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Tribute to Carole (Harte) Williams- by Kathy Gaffney, Secretary West Midlands Hazards Trust

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It is with great sadness that Carole (Harte) Williams, a great friend of the movement, recently passed away. Carole was a champion of health and safety for many years and will be sorely missed. Kathy Gaffney from the West Midlands Hazards Trust knew Carole for many years and has penned the below tribute in her memory. 

Tribute to Carole (Harte) Williams- by Kathy Gaffney, Secretary West Midlands Hazards Trust

I first met Carole through her husband Tom Harte, who I worked with at Birmingham Health and Safety Advice Centre. As it was through her support for Tom’s work and its legacy that health and safety activists know Carole, I will start there.

The video Carole made for the Midlands TUC in 2016 is testimony to the fact that Carole and Tom between them came up with the slogan for Workers Memorial Day: “Remember the dead and fight for the living!” She knew only too well the effects of the hazards of work, through its effect on Tom at Triplex where he worked, and on the many people that we all organised to help. She recognised that the only way to fight back is to organise at work and in the community and campaign widely. Though it was far from the only important contribution on work hazards that was made, it’s Workers Memorial Day that is the longest lasting legacy from that time, now part of the organising calendar around the world in many countries. Carole, and other members of the family, have always been seen every year ever since at the annual commemorative event in Birmingham.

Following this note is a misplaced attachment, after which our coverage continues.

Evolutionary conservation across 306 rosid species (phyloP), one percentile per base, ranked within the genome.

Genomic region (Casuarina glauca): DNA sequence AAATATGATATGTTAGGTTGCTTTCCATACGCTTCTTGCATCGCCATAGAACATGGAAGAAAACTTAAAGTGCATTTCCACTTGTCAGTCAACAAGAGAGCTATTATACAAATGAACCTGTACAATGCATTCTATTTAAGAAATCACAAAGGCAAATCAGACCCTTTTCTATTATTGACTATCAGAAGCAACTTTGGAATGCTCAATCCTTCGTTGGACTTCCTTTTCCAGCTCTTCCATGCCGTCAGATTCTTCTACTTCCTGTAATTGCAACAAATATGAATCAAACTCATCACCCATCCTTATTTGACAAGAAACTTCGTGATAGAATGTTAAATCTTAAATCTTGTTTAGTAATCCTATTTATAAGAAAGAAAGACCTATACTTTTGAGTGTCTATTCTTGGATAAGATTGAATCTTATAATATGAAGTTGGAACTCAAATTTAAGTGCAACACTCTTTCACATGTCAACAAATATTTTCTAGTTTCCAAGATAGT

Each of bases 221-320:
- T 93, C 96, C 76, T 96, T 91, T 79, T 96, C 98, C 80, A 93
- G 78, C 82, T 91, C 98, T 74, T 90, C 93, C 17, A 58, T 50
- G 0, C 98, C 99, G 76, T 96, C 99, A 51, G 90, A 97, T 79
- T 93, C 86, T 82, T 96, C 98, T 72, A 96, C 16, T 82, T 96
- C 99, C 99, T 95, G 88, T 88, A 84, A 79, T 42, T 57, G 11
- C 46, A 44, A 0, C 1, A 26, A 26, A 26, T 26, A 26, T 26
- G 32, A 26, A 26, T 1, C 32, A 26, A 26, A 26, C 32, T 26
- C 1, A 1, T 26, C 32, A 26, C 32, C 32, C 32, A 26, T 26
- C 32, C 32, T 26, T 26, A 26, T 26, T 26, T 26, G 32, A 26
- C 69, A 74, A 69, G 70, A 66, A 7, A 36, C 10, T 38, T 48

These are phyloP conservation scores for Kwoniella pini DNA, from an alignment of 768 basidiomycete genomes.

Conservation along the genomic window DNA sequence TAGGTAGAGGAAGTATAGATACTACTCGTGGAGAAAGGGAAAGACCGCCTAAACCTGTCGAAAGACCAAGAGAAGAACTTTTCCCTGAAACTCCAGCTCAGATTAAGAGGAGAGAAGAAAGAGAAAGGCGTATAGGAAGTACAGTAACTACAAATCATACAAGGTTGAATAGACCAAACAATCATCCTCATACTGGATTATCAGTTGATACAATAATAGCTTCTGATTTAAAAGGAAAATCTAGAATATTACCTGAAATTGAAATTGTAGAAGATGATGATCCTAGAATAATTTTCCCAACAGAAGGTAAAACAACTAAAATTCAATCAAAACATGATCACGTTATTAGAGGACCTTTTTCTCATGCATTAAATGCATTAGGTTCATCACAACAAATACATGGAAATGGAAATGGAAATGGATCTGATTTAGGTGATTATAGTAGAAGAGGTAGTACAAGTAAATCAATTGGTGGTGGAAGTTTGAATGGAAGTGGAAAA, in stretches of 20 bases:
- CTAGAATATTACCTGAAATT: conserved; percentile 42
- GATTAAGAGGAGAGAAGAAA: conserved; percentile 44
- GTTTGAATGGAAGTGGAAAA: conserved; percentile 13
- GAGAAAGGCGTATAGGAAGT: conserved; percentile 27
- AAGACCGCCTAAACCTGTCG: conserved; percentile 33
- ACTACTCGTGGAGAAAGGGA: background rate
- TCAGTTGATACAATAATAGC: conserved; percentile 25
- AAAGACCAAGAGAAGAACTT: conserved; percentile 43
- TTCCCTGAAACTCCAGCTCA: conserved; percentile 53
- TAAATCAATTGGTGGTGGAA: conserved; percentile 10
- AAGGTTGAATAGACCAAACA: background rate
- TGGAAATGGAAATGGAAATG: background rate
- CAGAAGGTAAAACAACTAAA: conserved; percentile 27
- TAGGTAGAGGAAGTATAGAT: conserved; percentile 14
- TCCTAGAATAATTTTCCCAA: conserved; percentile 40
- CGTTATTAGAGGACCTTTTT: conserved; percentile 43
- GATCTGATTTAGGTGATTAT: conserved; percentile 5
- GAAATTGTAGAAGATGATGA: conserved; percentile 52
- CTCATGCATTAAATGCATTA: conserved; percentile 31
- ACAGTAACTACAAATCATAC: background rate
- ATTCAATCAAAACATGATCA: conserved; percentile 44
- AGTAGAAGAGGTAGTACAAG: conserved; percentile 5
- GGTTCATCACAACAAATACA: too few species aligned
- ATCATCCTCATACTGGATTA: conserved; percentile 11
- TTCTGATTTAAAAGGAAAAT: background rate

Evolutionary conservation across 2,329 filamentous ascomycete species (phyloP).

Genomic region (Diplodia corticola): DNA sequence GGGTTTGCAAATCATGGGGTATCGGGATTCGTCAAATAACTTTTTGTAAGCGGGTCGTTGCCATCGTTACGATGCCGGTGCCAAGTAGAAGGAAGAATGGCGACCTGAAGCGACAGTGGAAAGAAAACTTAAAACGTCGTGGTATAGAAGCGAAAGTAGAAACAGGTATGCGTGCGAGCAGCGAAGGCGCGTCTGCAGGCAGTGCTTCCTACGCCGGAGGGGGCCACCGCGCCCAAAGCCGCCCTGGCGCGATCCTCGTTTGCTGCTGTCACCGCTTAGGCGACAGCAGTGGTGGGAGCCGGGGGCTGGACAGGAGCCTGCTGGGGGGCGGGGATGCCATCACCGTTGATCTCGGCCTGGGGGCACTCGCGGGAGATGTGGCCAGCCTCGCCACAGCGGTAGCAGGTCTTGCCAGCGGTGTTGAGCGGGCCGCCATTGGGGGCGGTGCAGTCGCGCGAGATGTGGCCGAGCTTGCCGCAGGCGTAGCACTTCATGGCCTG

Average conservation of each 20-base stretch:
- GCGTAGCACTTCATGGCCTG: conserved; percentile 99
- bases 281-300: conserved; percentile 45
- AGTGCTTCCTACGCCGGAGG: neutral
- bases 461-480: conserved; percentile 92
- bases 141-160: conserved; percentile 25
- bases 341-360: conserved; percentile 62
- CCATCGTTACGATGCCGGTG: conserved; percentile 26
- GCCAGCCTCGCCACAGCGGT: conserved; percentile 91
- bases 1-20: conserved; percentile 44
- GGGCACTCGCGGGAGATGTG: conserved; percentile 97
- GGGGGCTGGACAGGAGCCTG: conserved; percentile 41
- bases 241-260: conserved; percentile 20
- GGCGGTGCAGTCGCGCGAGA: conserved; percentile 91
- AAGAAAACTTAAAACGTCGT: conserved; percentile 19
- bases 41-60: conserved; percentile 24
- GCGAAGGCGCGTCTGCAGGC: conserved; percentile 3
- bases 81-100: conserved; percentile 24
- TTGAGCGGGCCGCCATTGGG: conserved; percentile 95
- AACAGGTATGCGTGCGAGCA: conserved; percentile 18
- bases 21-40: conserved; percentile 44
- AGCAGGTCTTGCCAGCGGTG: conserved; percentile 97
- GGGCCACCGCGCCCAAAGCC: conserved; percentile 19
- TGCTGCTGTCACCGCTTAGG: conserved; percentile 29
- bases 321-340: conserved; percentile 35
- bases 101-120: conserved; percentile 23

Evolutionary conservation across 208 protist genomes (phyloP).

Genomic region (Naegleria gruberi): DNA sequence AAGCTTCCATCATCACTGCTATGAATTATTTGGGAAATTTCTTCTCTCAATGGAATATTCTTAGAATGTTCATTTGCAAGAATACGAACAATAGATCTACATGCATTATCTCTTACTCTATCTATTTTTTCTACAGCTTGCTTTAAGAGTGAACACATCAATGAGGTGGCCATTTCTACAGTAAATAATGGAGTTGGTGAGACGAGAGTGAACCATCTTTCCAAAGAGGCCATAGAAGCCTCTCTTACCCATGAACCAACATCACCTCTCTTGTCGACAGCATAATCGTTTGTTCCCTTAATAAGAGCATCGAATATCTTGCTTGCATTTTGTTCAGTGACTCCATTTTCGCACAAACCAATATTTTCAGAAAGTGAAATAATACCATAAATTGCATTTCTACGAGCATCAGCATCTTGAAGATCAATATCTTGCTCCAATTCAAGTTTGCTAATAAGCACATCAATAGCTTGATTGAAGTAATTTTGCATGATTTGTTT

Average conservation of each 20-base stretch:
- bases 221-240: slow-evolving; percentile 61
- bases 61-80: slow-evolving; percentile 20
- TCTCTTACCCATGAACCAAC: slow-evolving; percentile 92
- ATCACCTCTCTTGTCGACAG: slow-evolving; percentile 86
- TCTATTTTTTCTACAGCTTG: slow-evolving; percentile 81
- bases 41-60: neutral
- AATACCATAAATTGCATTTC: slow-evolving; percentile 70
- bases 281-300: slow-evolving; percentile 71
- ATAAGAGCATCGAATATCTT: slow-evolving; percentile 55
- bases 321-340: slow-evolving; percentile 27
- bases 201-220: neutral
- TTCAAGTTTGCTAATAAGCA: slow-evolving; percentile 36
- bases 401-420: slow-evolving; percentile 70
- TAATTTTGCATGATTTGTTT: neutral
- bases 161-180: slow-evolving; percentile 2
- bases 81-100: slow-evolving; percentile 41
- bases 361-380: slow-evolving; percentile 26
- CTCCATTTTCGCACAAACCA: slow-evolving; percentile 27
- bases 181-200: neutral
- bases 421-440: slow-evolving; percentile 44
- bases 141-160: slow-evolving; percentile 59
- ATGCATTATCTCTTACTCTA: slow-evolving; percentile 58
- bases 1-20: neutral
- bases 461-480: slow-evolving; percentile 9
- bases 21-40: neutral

However, she was so much more in her own right, known mostly as an activist for women’s rights, and it’s for that other side that she will mainly be remembered by so many.

I got to know Carole really well when I later went to work at Birmingham Women’s Advice and Information Centre (BWAIC). Carole was one of the earliest members and was responsible for its direction ever since, working there for over 20 years as the key leadership of the organisation. We remained friends ever since. All who knew her agree how amazing she was and how important her achievements were, though typically she would always stress the collective achievements, and indeed worked hard to make sure that everyone involved did contribute and was listened to.

Carole had a very strong commitment to the working class, in particular the “grass roots” women in the community, a phrase she used often. Campaigning on issues around Women and Poverty was one of the active campaigns we all got involved in as a result, some of which successfully bore fruit. Pressure was brought to bear in many ways, such as lobbying Parliament and various bodies and individuals, including the Regional Assembly, and providing input into research, using anonymized evidence we recorded in the course of our work.